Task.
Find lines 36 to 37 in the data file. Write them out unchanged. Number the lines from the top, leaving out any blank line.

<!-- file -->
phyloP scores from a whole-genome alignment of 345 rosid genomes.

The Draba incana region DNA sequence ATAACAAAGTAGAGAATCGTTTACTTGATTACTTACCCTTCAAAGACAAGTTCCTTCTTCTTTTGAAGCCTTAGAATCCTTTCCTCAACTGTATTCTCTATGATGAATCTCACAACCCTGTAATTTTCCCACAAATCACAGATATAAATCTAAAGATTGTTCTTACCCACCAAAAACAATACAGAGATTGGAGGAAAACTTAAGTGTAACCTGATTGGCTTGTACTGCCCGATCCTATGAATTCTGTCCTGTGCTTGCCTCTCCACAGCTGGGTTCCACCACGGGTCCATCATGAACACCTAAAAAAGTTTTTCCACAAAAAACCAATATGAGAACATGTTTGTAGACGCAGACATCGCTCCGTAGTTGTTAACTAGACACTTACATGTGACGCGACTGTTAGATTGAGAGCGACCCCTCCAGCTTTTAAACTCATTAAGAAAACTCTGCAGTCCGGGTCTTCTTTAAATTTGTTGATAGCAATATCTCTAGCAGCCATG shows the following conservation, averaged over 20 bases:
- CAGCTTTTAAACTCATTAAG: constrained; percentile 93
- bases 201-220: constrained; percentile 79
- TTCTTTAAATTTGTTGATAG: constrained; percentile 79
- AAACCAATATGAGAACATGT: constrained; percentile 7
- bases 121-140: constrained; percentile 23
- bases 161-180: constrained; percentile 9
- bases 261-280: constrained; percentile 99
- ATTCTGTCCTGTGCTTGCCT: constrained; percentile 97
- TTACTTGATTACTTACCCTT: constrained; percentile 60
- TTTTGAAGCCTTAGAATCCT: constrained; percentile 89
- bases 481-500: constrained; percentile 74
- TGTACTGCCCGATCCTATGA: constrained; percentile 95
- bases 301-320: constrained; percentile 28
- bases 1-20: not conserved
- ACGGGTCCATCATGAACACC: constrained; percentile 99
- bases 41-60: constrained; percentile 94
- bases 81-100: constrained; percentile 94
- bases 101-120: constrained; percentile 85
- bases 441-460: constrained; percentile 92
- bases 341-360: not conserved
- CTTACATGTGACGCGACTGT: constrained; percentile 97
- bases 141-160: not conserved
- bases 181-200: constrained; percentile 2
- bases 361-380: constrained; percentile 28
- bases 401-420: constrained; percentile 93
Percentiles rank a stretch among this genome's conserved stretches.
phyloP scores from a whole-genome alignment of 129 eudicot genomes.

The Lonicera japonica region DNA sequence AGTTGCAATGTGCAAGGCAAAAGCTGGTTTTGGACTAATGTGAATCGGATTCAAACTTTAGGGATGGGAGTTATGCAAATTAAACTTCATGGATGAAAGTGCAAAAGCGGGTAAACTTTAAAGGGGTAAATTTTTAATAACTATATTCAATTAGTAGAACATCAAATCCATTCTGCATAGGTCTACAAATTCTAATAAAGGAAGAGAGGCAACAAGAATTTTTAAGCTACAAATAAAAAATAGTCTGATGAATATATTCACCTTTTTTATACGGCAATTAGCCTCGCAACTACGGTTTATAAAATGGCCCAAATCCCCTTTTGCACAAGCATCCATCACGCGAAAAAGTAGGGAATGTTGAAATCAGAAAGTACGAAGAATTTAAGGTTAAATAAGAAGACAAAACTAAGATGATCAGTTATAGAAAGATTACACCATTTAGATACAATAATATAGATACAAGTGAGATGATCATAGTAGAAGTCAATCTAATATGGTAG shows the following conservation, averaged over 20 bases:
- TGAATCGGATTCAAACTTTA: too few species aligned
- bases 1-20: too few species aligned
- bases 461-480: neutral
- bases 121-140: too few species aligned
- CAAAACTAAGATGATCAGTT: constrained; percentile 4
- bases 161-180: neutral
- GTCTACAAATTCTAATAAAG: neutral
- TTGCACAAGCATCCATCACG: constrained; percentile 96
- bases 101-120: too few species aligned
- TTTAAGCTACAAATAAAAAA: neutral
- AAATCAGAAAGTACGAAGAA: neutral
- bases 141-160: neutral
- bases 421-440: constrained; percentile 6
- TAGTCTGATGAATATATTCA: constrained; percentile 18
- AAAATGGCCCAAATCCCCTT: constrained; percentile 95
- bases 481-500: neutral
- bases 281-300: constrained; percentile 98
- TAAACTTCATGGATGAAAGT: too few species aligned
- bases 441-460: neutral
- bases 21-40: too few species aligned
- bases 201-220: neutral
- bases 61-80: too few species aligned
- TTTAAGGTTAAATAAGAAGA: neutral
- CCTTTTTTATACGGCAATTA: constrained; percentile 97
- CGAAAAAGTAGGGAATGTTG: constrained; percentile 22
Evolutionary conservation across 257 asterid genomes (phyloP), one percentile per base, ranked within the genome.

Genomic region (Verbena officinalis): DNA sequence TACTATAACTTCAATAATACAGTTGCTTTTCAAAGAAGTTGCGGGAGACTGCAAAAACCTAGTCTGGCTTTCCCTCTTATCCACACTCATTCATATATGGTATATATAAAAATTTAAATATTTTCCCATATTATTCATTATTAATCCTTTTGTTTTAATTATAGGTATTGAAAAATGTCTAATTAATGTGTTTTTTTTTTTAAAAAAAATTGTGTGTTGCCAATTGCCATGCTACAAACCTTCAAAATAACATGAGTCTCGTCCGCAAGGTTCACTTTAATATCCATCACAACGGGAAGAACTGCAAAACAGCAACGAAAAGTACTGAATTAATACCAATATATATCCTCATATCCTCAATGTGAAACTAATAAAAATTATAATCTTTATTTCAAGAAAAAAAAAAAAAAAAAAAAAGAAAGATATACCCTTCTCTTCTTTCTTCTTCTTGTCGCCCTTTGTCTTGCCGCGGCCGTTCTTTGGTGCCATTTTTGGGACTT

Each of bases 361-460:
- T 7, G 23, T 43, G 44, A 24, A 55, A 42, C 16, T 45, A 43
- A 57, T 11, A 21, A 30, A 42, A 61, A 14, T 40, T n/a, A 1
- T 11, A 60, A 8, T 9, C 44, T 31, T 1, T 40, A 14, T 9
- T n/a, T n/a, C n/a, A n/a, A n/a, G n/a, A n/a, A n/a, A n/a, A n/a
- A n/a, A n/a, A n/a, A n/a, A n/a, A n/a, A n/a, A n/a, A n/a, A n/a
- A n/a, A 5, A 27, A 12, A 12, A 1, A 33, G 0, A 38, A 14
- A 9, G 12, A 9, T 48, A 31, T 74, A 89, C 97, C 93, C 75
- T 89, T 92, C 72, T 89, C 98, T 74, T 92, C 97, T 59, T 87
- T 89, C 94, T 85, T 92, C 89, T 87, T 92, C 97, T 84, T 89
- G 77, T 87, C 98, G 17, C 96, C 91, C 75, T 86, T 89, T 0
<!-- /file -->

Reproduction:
- bases 161-180: neutral
- GTCTACAAATTCTAATAAAG: neutral